The easy answer is that Georgia had two starters out with suspensions the first four games and two others out for the first two contests. But Richt refuses to point to that.
“We don’t have any excuses,” he said. “We haven’t played as well. We’ve given up too many big plays. Some of it has been gap control; some of it has been communication on the back end. We’ve just got to get better.”
Third-year defensive coordinator Todd Grantham hasn’t been sharp in the area of game-planning. Ninety-four of the Georgia’s 135 points allowed – or 70 percent — have come in the first half, which suggests the Bulldogs haven’t been ready for what teams have thrown at them. However, with a 6.83 points second-half scoring average, Georgia is clearly making good halftime adjustments.
Assessment: Very average
Georgia is 91st in the nation in field goals at only .67 per game, but at the rate the Bulldogs have been scoring touchdowns (34), that isn’t necessarily been a bad thing. And when freshman Marshall Morgan has been asked to make a big kick, he has come through. Two of his four field goals (he has attempted only five) came from over 50 yards. However, Georgia has failed on three point-after attempts – two were plain missed – and have had three others bounce through off the upright.
Of course, special teams encompasses much more than placement kicks. The Bulldogs allowed a 70-yard punt return TD to South Carolina and are last in the SEC in net punting and punt return yardage allowed. But they’ve also blocked two punts and an extra point, snuffed out a fake punt and returned a kickoff for a score.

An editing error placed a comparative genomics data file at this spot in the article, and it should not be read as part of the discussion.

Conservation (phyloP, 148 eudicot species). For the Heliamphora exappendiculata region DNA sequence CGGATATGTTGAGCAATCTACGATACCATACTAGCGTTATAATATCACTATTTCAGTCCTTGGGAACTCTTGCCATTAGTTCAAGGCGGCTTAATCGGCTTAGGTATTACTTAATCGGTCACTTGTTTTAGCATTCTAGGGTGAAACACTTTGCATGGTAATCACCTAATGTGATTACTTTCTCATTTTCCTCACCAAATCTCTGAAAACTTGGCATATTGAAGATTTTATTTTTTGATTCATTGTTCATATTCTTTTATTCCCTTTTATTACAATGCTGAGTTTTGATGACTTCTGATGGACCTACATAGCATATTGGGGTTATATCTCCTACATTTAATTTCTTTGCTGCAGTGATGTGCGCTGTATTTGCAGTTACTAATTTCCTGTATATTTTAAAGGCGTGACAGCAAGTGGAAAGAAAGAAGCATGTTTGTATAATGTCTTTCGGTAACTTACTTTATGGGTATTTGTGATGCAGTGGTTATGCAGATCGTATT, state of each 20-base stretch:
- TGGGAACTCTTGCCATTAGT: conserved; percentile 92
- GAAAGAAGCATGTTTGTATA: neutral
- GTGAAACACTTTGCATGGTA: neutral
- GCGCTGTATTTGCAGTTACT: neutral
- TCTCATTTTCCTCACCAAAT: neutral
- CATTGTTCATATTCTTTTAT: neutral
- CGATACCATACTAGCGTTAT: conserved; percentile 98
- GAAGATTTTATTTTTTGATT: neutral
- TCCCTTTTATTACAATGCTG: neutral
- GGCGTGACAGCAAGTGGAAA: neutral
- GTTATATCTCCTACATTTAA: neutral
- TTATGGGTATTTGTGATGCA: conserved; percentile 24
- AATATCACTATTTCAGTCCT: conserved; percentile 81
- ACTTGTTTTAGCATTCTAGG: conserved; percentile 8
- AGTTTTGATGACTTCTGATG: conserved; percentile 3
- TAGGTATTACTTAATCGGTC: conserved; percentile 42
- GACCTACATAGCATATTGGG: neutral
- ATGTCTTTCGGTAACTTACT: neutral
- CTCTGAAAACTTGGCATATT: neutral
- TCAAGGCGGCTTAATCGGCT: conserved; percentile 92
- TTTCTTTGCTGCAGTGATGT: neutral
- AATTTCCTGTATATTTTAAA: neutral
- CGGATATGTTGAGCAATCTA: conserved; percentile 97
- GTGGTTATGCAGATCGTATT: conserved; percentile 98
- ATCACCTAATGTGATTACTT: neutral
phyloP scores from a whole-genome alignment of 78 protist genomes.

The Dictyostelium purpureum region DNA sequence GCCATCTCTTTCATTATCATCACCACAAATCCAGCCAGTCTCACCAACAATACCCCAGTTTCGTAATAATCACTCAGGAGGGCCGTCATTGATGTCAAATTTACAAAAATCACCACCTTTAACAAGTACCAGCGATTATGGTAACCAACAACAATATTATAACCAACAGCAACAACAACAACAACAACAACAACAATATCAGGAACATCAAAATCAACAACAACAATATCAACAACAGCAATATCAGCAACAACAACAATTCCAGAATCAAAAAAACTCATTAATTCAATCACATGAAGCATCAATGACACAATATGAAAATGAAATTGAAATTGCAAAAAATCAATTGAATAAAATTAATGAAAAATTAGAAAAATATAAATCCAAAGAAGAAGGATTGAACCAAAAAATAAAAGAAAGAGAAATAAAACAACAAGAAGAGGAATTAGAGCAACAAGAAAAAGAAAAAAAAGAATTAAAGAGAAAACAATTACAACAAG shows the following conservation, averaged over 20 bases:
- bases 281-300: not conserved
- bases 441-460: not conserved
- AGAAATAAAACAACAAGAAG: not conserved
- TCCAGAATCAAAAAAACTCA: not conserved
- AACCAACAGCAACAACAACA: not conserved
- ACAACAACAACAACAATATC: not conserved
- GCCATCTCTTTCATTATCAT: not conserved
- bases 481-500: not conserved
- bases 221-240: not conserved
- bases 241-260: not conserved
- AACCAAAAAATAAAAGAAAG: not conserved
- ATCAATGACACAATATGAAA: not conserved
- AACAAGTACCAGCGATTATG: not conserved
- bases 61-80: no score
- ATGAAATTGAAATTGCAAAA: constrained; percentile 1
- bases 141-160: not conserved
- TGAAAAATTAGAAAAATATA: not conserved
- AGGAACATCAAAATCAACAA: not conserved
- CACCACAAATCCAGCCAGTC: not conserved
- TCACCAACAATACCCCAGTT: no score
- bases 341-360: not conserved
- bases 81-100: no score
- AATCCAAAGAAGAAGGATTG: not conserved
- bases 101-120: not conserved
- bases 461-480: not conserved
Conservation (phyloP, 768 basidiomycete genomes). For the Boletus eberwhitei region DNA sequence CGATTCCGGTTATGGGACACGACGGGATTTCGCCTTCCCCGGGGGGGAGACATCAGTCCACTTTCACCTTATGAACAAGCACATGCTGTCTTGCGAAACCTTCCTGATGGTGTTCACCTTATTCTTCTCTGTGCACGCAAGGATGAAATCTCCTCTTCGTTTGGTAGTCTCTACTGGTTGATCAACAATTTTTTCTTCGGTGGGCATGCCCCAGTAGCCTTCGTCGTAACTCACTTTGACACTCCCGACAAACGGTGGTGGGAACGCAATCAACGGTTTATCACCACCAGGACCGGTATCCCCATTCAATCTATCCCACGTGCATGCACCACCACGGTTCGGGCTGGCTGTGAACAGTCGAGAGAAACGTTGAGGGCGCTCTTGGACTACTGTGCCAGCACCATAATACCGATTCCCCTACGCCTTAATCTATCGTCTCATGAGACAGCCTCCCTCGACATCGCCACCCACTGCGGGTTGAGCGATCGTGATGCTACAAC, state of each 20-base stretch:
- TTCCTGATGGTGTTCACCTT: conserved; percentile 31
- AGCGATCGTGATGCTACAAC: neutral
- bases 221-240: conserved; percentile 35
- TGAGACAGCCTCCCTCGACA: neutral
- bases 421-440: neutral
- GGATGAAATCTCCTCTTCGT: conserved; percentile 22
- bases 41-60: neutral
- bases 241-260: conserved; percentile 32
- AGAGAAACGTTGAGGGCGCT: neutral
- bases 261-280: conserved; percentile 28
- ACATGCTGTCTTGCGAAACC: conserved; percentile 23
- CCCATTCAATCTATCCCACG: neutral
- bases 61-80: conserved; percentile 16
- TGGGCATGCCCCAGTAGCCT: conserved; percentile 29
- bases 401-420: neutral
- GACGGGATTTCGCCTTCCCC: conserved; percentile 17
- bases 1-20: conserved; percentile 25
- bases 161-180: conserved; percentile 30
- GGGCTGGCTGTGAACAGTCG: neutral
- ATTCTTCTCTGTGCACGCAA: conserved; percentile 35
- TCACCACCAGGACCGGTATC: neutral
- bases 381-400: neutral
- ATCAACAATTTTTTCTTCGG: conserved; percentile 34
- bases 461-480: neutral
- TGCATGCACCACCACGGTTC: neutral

“The coaches are keeping us motivated,” said freshman Josh Harvey-Clemons, who was named the Bulldogs’ special teams captain for the Kentucky game. “We’re really emphasizing special teams a lot. We know how important it is to the game.”
Assessment: Decidedly average.
Obviously Georgia wasn’t ready to play in the South Carolina game this past Saturday. The Bulldogs didn’t appear to have a specific plan for dealing with defensive end Jadeveon Clowney beyond letting tackle Kenarious Gates handle him and the defense was gashed with big plays early and could not contain quarterback Conner Shaw on the zone-read, option keeper.
That said, that was the second “game of the century” kind of atmosphere the Bulldogs faced this season. Missouri was eyeing its SEC opener versus Georgia as one of the most important in school history. And after last-season’s post-game run-in with Vanderbilt, this year’s game featured a highly-charged environment. The Bulldogs obviously handled those challenges with aplomb.
“Overall I think we’ve coached pretty well,” Richt said. “A lot of really good things have been happening. When you lose a game the way we did [to South Carolina] you start to evaluate everything and we have. . . . But I still think we have good coaches and good players. I think we’re still a very good team and the future is bright.”
The Bulldogs finish against Kentucky, Florida, Ole Miss, Auburn, Georgia Southern and Georgia Tech. They’ll likely be favored against them all except for the No. 4 Gators on Oct. 27 in Jacksonville.
As such, Georgia is still very much in the SEC picture. If South Carolina loses two SEC games – the Gamecocks are on the road at LSU and Florida the next two weeks – the Bulldogs could regain control of the Eastern Division with a win over the Gators in Jacksonville. Should South Carolina beat LSU and lose to Florida, Georgia could forge a three-way tie at the same juncture.
“We’ve got an opportunity to get back on a winning track,” Richt said. “The best thing we can do is correct our mistakes. We had to assess some things we need to get better at. That’s what you do. . . . Hopefully we can go out and have a good performance against Kentucky and get our momentum going again.”